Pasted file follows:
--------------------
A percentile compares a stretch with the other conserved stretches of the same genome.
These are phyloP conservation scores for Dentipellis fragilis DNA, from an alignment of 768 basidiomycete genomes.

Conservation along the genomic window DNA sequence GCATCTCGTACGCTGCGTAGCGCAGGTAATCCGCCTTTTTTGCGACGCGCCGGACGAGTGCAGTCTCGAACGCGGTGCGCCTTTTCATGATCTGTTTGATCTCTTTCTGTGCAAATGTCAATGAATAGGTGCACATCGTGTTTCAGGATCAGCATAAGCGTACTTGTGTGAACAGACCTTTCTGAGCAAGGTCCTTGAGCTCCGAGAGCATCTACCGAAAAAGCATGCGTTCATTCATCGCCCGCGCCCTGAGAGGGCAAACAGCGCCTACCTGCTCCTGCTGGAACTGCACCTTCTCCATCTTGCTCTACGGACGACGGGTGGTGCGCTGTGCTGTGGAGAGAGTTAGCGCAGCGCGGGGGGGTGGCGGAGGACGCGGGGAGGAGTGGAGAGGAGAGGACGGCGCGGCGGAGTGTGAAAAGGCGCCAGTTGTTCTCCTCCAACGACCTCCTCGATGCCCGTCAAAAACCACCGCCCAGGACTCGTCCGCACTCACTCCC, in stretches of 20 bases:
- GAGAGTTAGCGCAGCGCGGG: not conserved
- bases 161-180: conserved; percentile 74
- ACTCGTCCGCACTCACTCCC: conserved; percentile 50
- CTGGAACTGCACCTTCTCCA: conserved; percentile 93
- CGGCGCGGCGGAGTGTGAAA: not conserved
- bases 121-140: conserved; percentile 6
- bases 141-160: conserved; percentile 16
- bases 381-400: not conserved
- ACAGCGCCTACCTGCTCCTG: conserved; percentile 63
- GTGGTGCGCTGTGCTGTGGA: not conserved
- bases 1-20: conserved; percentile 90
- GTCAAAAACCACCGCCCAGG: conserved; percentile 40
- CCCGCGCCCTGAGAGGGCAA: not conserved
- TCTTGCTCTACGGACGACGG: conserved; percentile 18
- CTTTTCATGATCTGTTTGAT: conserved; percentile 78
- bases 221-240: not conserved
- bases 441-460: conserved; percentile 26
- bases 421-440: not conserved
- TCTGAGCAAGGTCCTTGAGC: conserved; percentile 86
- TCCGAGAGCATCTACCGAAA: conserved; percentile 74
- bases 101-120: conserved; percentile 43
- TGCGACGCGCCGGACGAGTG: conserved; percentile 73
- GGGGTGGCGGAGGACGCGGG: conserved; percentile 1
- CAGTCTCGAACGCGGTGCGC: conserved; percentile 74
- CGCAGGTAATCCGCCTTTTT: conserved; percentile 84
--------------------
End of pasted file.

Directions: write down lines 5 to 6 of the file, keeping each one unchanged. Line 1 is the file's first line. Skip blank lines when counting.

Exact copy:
- bases 161-180: conserved; percentile 74
- ACTCGTCCGCACTCACTCCC: conserved; percentile 50